CIRI vice president lends hand to raise awareness
Even in the early days of a new school year, some students face a challenge that will put them at a disadvantage: They will be among the 7.5 million students across the country who miss nearly a month of school every year, a factor that can correlate with poor performance at every grade level.
In Anchorage, almost 22 percent of students were chronically absent last year, and nearly 11 percent of the class of 2013 dropped out before graduation. These numbers are higher for Alaska Native and American Indian youth – nearly 37 percent were chronically absent and just over 14 percent dropped out before graduation.
Regular attendance is the precursor to developing the essential skills students will need to be successful in the workforce and keep our community and economy strong. This year, Anchorage recognized September as Attendance Awareness Month, and the “90% by 2020” Community Partnership is continuing its year-long effort to convey the message that every school day counts if we want our children to be successful.
Greg Razo, CIRI shareholder and vice president of Government Contracting, serves on the 90% by 2020 Leadership Team. He stresses the importance of improving attendance and notes, “We can’t afford to think of absenteeism as simply an administrative matter. Good attendance is central to student achievement and our broader efforts to improve schools. Excellent curriculum and instruction won’t amount to much if students aren’t showing up to benefit from them.”
The 90% by 2020 Community Partnership is calling on the whole community to help increase attendance rates in the Anchorage School District. Businesses can offer attendance incentives, educate employees about the importance of education, or provide employees paid time off to volunteer. Volunteers from businesses, faith-based groups and nonprofits can provide adults to mentor chronically absent students and reach out to parents. All adults can let kids know how important it is to attend every day of school. And kids can support each other and reach out when their friends miss school.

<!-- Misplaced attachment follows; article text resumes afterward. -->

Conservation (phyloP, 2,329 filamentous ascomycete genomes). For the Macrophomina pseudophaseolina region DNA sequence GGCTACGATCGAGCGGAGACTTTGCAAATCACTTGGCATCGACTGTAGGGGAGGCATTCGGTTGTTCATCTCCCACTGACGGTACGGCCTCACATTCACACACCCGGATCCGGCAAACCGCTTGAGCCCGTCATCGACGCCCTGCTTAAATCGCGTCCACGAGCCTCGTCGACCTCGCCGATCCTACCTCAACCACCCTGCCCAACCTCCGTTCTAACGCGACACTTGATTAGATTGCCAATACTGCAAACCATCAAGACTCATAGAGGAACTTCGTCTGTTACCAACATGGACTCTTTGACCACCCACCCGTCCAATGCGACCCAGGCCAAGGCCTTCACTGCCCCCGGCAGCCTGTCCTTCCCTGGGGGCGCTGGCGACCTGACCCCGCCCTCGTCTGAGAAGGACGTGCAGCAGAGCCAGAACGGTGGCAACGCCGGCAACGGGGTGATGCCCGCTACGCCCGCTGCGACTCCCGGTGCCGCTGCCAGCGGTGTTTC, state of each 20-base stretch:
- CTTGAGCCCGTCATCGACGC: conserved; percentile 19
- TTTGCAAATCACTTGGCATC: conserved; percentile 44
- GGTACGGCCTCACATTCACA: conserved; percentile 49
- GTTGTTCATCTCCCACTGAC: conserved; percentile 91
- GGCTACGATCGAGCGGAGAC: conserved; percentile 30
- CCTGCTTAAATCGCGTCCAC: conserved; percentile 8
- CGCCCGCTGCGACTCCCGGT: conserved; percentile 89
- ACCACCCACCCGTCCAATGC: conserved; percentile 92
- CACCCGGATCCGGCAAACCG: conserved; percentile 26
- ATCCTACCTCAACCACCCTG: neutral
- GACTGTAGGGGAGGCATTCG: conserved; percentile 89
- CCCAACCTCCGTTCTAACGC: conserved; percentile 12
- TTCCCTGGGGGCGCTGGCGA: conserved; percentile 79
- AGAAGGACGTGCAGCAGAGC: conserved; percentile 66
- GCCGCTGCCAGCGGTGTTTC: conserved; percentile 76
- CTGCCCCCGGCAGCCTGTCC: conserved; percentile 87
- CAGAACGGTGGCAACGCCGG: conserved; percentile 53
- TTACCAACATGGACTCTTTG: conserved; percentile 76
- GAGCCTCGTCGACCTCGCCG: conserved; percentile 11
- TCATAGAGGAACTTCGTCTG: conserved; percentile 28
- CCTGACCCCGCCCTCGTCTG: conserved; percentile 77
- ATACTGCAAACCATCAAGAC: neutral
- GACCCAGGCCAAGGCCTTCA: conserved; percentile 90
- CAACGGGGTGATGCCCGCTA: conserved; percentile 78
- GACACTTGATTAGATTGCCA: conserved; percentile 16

Chronic absence can have consequences throughout a child’s academic career. Children who are chronically absent in kindergarten and first grade are less likely to read proficiently by third grade, and students who don’t read well by that critical juncture are more likely to struggle in school. By middle school, absenteeism becomes one of the leading indicators that a child will drop out of high school.
A key step in reversing absenteeism is letting families know about the critical role they play in getting children to school on time every day. It’s up to parents to build a habit of good attendance, enforce bedtimes and other routines and avoid vacations while school is in session. Teachers, businesses, faith leaders and community volunteers can also reinforce this message.
The Anchorage School District has set a Destination 2020 attendance goal that every student will attend school at least 90 percent of the days enrolled, and through these efforts has seen an increase in the districtwide attendance rate from 74.1 percent in 2011-12 to 78.5 percent in 2013-14.
Join us in our effort to make every day count. Think about what you can do within your own family and your own neighborhood to help get more kids to school. For more information about the importance of attendance, please visit www.90by2020.org.